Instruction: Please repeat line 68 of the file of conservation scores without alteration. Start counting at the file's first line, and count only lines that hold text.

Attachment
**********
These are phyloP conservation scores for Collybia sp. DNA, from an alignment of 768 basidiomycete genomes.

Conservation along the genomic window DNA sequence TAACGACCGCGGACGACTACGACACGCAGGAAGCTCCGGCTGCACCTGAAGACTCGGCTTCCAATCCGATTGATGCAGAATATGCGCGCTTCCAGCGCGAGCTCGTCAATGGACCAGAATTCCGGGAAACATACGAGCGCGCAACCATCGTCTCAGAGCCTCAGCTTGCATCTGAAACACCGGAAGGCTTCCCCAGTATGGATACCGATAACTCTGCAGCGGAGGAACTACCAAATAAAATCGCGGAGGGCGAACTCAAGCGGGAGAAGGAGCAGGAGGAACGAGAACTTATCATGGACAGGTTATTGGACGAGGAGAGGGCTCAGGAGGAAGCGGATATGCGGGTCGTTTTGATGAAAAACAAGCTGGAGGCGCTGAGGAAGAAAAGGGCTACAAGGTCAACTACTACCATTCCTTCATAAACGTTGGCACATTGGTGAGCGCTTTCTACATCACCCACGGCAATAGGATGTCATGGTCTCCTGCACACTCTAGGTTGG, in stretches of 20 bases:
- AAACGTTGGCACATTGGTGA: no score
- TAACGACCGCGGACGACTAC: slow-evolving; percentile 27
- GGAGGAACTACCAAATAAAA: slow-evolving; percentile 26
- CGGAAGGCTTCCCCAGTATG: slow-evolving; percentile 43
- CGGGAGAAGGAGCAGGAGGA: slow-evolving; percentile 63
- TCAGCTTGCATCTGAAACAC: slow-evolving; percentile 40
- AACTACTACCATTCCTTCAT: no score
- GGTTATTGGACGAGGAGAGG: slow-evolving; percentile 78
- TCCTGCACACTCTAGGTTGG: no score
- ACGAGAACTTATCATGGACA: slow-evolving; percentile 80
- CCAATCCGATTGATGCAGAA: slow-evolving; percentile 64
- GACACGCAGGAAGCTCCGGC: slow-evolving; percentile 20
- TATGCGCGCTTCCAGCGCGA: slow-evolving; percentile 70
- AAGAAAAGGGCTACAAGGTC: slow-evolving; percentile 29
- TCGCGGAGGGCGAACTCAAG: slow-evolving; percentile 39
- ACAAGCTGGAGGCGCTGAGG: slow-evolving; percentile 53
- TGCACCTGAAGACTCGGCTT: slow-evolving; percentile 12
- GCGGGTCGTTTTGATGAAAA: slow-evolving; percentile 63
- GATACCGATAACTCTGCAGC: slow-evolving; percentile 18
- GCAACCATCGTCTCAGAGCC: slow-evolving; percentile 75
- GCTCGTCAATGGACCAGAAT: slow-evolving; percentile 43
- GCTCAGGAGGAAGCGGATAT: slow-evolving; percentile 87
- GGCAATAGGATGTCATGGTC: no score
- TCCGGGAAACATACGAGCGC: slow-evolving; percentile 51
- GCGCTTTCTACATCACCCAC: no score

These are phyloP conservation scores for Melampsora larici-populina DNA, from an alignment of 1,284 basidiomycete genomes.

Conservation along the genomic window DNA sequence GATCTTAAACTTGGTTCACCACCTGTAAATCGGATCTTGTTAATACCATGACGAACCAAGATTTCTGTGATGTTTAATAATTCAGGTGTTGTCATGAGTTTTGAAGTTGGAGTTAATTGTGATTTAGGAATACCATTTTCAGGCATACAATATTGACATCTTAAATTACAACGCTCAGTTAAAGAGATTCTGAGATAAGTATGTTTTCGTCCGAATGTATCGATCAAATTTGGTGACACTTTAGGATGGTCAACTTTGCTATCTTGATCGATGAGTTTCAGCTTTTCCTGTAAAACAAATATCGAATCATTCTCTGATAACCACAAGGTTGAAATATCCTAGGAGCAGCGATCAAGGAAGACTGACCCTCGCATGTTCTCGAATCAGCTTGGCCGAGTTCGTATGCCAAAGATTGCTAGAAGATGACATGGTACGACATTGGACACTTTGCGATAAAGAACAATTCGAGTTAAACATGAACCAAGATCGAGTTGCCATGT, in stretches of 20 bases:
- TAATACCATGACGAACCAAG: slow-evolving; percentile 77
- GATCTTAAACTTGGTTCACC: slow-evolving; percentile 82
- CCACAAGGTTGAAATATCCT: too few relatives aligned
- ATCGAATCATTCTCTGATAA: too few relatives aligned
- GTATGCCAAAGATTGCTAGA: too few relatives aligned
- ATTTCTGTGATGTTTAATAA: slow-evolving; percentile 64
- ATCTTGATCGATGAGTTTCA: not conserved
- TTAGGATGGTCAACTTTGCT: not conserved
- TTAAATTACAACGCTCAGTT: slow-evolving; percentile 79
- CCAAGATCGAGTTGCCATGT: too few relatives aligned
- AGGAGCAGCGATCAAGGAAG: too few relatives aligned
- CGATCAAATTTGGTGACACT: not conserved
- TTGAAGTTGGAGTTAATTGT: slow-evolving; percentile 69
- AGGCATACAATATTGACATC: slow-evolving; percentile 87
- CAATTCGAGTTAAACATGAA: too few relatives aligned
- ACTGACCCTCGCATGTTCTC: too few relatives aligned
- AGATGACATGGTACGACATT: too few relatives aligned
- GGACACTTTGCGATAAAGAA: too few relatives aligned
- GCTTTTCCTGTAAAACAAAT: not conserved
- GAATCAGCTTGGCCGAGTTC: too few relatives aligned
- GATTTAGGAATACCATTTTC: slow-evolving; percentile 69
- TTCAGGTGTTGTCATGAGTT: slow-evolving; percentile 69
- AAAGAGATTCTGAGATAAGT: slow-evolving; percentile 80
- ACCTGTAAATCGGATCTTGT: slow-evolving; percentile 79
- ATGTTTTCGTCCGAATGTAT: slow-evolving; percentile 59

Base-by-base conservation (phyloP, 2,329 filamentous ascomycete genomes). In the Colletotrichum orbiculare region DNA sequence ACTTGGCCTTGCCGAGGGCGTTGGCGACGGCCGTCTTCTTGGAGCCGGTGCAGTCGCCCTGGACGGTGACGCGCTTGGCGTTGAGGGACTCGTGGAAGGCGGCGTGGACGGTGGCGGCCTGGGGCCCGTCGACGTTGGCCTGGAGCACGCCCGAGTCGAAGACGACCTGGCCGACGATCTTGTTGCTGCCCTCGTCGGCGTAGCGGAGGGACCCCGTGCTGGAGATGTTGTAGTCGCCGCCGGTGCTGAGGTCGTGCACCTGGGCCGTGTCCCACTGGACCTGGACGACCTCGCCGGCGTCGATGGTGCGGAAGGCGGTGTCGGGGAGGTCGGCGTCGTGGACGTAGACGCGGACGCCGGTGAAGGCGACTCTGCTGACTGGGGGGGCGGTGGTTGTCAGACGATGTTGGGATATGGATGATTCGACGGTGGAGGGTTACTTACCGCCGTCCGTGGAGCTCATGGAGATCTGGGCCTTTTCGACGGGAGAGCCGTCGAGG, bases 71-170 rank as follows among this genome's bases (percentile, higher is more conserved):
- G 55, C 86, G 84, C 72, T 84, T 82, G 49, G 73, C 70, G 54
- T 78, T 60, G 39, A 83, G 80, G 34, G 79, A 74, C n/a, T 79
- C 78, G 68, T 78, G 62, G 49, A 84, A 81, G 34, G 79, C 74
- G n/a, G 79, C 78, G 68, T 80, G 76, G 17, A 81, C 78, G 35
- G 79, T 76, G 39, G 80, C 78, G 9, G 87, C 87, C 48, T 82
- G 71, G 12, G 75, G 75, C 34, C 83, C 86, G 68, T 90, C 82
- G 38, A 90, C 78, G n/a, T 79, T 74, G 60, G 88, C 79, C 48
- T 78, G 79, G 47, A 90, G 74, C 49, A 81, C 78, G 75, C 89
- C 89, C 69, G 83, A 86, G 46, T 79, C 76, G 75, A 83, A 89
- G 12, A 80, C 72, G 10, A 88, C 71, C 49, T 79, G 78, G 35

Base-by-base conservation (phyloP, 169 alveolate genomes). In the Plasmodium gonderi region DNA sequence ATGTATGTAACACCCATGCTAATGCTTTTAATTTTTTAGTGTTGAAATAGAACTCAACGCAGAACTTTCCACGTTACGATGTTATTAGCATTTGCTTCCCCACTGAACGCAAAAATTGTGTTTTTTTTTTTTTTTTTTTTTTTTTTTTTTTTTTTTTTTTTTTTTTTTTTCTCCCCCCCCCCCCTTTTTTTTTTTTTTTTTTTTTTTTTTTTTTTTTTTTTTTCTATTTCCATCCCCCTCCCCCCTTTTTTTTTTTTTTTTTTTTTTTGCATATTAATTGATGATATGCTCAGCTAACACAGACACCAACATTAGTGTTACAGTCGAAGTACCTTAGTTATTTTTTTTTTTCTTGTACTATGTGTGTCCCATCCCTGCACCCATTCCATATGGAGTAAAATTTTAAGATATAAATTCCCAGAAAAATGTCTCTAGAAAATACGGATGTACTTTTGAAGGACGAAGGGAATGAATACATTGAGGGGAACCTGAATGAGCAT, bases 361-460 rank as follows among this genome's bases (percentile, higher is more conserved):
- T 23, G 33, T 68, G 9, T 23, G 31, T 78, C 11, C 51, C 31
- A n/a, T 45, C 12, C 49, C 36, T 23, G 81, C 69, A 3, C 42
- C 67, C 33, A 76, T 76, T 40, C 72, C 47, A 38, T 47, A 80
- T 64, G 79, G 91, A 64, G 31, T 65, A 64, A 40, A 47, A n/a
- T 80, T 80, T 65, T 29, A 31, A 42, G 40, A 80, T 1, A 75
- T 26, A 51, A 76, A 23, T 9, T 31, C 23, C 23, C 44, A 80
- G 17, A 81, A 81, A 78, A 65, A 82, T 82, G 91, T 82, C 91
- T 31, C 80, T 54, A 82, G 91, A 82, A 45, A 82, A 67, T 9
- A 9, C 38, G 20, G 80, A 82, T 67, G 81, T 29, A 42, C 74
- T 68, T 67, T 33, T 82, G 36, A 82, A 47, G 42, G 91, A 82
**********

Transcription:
- A n/a, T 45, C 12, C 49, C 36, T 23, G 81, C 69, A 3, C 42